Ben Mitchell's typo blog charting the excitement, activities and challenges of my 12 months' studying the MA in Typeface Design at Reading University.

Now with occasional ramblings about type-related things I find interesting.

Opinions are all my own.

I’ve been meaning to give Spiro curves a try for a while. By now, I’m fairly confident with Bezier curves, but I’m always interested in finding other ways to do things, and Spiro curves have a very different quality to them. As we all know, Bezier splines are especially nightmarish when drawing curves that don’t have an even radius — think of a slightly bowed vertical stem leading into a much tighter serif bracket. The problem is Beziers only allow control of the slope of a curve, without balancing the curvature. So extra points and handles are required to create smoothly connecting curves. With spiro curves, on the other hand, as points are moved, the equation instantly rebalances to maintain a smoothly changing curvature, even when the curves have a significant change in radius from one point to the next. There are no control handles to worry about, making it easier to quickly adjust letterforms.

I used Raph Levien’s Spiro tools on FontForge. FontForge was a complete nuisance to install, and doesn’t feel very natural yet, but my first adventures with spiro curves seem quite promising, and it would be hugely interesting if FontLab could add support for this alternative way of drawing in the future.

The best thing about Spiro on FontForge is when the equation can’t be solved and the curve pops into loopy madness! I’m looking forward to seeing the more sensible results of this little experiment.

Posted at 12:29am and tagged with: Spiro, curve, bezier, spline, letteform, clothoid, FontForge,.

I’ve been meaning to give Spiro curves a try for a while. By now, I’m fairly confident with Bezier curves, but I’m always interested in finding other ways to do things, and Spiro curves have a very different quality to them. As we all know, Bezier splines are especially nightmarish when drawing curves that don’t have an even radius — think of a slightly bowed vertical stem leading into a much tighter serif bracket. The problem is Beziers only allow control of the slope of a curve, without balancing the curvature. So extra points and handles are required to create smoothly connecting curves. With spiro curves, on the other hand, as points are moved, the equation instantly rebalances to maintain a smoothly changing curvature, even when the curves have a significant change in radius from one point to the next. There are no control handles to worry about, making it easier to quickly adjust letterforms.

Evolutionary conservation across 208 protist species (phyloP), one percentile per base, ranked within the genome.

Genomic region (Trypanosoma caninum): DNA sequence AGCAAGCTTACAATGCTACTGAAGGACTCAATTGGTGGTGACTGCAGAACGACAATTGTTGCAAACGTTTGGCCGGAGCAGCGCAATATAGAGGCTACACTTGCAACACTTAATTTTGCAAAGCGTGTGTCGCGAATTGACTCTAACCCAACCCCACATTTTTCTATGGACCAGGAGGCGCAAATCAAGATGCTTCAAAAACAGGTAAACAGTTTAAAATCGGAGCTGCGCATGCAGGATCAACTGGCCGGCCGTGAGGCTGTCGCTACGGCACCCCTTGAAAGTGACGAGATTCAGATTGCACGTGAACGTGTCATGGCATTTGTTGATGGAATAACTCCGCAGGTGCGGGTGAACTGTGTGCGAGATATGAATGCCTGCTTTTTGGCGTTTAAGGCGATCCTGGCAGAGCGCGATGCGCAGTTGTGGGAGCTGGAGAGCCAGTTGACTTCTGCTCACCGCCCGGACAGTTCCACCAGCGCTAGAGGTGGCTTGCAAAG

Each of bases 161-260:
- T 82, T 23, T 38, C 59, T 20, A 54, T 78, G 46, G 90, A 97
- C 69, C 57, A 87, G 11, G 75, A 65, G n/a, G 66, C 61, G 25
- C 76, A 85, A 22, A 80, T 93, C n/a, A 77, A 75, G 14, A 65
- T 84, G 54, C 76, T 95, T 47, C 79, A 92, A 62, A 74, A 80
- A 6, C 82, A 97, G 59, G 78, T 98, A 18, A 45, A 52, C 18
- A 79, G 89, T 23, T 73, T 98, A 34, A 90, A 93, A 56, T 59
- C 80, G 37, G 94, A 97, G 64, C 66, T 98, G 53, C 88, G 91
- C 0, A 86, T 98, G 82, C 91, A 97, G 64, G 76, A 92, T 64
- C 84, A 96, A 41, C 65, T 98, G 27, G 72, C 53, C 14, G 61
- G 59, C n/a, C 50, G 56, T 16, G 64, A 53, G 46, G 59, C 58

I used Raph Levien’s Spiro tools on FontForge. FontForge was a complete nuisance to install, and doesn’t feel very natural yet, but my first adventures with spiro curves seem quite promising, and it would be hugely interesting if FontLab could add support for this alternative way of drawing in the future. 
The best thing about Spiro on FontForge is when the equation can’t be solved and the curve pops into loopy madness! I’m looking forward to seeing the more sensible results of this little experiment.
  1. inspiradesigner reblogged this from ohbendy
  2. dreeeeeea reblogged this from ohbendy
  3. akllr reblogged this from ohbendy
  4. fortunatewhitekids reblogged this from ohbendy
  5. kzloty reblogged this from ohbendy
  6. flipseis reblogged this from ohbendy
  7. impeke reblogged this from ohbendy
  8. sjaclothing reblogged this from ohbendy
  9. irenedrew reblogged this from ohbendy
  10. ohbendy posted this

Notes: